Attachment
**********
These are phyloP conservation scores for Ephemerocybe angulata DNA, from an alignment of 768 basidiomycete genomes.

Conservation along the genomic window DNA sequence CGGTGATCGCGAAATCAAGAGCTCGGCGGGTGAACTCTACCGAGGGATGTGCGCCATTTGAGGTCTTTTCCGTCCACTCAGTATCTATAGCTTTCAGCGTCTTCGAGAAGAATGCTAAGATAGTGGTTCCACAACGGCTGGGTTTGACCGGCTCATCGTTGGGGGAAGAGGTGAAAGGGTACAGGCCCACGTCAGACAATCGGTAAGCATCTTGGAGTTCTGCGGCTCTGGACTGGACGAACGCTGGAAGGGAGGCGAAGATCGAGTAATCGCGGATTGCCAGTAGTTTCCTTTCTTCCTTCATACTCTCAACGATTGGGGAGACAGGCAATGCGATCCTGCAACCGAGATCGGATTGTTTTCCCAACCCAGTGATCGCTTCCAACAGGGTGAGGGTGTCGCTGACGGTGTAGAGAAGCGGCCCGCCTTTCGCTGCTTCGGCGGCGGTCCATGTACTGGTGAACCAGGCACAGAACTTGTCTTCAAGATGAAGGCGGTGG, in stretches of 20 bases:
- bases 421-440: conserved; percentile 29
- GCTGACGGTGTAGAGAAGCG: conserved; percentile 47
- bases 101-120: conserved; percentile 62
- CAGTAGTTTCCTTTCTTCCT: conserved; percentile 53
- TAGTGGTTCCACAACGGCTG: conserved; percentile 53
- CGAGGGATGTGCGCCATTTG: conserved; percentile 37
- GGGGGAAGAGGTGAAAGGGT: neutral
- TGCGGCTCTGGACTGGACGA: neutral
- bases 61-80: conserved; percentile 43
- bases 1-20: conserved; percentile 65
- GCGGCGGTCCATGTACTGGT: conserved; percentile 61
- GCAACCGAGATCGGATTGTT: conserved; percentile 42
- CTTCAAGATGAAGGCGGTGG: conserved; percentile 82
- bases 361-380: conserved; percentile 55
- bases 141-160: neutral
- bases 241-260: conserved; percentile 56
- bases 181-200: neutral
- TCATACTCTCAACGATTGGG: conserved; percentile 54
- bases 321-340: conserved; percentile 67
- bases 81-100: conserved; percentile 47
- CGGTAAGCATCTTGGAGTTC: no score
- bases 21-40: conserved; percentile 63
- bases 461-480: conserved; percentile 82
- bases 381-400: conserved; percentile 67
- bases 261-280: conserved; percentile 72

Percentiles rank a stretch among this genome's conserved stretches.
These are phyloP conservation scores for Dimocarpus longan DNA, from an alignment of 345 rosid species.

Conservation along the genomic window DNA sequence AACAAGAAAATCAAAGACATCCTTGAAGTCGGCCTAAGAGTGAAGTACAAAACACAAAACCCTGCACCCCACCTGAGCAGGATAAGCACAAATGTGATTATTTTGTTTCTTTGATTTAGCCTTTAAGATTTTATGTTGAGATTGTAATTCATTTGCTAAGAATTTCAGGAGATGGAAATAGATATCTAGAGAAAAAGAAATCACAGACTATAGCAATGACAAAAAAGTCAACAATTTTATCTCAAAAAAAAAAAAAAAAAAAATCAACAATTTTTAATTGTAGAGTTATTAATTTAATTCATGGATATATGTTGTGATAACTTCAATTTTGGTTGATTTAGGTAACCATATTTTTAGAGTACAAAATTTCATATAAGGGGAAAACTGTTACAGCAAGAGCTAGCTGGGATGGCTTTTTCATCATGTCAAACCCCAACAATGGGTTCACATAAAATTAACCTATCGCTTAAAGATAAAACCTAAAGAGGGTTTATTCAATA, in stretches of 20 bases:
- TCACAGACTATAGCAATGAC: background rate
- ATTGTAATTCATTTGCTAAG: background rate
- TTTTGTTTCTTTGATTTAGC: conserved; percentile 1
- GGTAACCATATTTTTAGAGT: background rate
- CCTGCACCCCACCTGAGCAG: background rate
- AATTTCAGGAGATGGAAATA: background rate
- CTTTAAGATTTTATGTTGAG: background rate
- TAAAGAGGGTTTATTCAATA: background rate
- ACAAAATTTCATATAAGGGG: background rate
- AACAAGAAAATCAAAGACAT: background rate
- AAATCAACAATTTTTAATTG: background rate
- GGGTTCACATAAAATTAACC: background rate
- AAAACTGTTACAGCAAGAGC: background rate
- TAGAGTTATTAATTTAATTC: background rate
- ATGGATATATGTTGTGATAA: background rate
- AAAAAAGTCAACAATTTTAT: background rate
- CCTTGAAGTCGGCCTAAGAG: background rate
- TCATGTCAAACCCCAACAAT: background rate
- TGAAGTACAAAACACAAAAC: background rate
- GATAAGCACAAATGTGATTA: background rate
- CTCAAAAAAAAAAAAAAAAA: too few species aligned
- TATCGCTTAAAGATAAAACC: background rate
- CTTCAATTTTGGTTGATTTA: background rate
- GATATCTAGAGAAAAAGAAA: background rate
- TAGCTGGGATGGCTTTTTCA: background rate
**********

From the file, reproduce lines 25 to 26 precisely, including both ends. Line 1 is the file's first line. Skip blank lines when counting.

- bases 461-480: conserved; percentile 82
- bases 381-400: conserved; percentile 67